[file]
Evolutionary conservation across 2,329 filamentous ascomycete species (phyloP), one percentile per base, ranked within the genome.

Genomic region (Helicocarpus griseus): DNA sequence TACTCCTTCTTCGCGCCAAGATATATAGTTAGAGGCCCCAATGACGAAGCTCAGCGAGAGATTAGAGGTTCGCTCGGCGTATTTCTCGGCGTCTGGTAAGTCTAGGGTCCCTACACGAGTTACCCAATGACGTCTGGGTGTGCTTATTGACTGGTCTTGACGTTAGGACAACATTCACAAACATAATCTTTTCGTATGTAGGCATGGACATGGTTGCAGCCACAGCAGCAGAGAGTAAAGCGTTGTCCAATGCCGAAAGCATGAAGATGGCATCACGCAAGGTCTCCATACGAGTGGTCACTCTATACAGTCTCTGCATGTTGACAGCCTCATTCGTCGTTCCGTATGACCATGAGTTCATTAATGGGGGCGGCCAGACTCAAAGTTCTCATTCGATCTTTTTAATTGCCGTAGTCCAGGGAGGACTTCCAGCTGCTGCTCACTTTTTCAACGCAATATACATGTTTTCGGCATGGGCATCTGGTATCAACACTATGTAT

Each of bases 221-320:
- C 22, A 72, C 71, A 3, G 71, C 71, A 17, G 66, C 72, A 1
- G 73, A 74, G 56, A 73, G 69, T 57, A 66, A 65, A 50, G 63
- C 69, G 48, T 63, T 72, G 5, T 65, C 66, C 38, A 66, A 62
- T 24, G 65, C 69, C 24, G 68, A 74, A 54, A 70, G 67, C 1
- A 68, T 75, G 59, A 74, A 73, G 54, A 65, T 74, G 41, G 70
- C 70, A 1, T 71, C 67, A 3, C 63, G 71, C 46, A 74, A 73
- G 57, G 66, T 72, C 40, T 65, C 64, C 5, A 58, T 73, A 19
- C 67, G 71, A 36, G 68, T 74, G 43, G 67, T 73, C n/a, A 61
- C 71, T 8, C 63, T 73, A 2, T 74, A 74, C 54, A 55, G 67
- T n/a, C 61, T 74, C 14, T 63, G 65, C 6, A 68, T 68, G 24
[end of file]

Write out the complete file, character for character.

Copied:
Evolutionary conservation across 2,329 filamentous ascomycete species (phyloP), one percentile per base, ranked within the genome.

Genomic region (Helicocarpus griseus): DNA sequence TACTCCTTCTTCGCGCCAAGATATATAGTTAGAGGCCCCAATGACGAAGCTCAGCGAGAGATTAGAGGTTCGCTCGGCGTATTTCTCGGCGTCTGGTAAGTCTAGGGTCCCTACACGAGTTACCCAATGACGTCTGGGTGTGCTTATTGACTGGTCTTGACGTTAGGACAACATTCACAAACATAATCTTTTCGTATGTAGGCATGGACATGGTTGCAGCCACAGCAGCAGAGAGTAAAGCGTTGTCCAATGCCGAAAGCATGAAGATGGCATCACGCAAGGTCTCCATACGAGTGGTCACTCTATACAGTCTCTGCATGTTGACAGCCTCATTCGTCGTTCCGTATGACCATGAGTTCATTAATGGGGGCGGCCAGACTCAAAGTTCTCATTCGATCTTTTTAATTGCCGTAGTCCAGGGAGGACTTCCAGCTGCTGCTCACTTTTTCAACGCAATATACATGTTTTCGGCATGGGCATCTGGTATCAACACTATGTAT

Each of bases 221-320:
- C 22, A 72, C 71, A 3, G 71, C 71, A 17, G 66, C 72, A 1
- G 73, A 74, G 56, A 73, G 69, T 57, A 66, A 65, A 50, G 63
- C 69, G 48, T 63, T 72, G 5, T 65, C 66, C 38, A 66, A 62
- T 24, G 65, C 69, C 24, G 68, A 74, A 54, A 70, G 67, C 1
- A 68, T 75, G 59, A 74, A 73, G 54, A 65, T 74, G 41, G 70
- C 70, A 1, T 71, C 67, A 3, C 63, G 71, C 46, A 74, A 73
- G 57, G 66, T 72, C 40, T 65, C 64, C 5, A 58, T 73, A 19
- C 67, G 71, A 36, G 68, T 74, G 43, G 67, T 73, C n/a, A 61
- C 71, T 8, C 63, T 73, A 2, T 74, A 74, C 54, A 55, G 67
- T n/a, C 61, T 74, C 14, T 63, G 65, C 6, A 68, T 68, G 24